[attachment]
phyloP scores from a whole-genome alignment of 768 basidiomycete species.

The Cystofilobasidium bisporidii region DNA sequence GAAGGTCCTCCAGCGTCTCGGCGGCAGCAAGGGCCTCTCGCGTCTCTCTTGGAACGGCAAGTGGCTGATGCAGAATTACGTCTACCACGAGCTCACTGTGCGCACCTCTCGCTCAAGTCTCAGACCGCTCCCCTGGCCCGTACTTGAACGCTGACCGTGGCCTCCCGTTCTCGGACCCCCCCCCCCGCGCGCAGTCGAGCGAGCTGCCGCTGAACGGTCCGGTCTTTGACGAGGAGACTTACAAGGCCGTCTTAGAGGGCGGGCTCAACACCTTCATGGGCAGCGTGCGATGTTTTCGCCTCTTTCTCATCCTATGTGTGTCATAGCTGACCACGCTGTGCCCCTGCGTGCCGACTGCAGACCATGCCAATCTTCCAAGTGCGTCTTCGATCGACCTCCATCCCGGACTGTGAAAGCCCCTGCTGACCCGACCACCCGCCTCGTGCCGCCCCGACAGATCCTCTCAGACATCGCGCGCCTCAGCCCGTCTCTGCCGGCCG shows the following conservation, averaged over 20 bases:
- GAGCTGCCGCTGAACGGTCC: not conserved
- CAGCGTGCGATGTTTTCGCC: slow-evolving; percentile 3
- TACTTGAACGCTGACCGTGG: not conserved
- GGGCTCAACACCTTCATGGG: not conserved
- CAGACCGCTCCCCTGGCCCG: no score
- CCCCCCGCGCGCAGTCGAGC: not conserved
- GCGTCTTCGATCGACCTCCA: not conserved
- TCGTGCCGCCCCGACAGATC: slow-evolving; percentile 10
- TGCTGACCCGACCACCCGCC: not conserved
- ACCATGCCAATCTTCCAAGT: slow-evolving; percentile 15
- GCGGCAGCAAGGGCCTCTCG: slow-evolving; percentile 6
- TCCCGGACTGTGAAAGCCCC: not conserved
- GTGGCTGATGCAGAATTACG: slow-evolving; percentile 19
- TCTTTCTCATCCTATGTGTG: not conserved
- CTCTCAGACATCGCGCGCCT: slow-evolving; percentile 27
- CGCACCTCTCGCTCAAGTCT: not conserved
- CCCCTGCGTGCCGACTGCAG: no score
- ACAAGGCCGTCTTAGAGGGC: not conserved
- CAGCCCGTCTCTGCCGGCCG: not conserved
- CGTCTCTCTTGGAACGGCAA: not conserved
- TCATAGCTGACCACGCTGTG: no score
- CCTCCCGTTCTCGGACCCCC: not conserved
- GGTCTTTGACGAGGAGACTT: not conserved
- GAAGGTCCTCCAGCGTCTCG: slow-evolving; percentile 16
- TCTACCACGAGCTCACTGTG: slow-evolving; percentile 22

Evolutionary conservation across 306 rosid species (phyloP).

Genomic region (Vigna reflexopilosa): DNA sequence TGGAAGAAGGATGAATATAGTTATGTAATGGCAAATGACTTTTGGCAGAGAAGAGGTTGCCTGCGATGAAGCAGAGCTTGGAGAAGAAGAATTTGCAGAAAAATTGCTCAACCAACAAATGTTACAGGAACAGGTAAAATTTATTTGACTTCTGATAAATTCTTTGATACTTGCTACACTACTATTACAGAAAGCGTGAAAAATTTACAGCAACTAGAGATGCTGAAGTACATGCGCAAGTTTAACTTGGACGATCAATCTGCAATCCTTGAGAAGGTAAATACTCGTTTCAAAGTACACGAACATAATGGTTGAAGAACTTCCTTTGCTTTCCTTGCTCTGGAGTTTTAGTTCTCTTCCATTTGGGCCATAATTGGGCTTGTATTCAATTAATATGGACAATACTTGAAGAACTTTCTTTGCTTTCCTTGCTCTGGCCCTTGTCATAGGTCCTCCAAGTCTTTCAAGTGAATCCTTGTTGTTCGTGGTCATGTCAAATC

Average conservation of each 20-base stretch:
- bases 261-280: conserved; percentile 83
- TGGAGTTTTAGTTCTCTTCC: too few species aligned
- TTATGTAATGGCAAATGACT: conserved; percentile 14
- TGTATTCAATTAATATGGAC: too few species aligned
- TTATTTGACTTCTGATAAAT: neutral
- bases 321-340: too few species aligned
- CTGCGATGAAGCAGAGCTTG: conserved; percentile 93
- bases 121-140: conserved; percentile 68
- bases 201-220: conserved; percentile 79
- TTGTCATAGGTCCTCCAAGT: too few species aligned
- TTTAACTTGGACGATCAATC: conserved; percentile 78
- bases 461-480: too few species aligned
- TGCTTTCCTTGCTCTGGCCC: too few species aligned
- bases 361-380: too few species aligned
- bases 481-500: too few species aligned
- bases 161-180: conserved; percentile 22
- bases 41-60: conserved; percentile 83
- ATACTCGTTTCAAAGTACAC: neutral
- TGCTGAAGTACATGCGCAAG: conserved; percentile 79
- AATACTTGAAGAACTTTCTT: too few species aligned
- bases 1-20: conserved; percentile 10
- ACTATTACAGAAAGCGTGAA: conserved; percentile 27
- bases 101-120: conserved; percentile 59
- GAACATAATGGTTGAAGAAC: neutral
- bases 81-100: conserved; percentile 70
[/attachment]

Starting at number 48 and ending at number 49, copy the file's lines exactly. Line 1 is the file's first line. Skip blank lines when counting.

- ATACTCGTTTCAAAGTACAC: neutral
- TGCTGAAGTACATGCGCAAG: conserved; percentile 79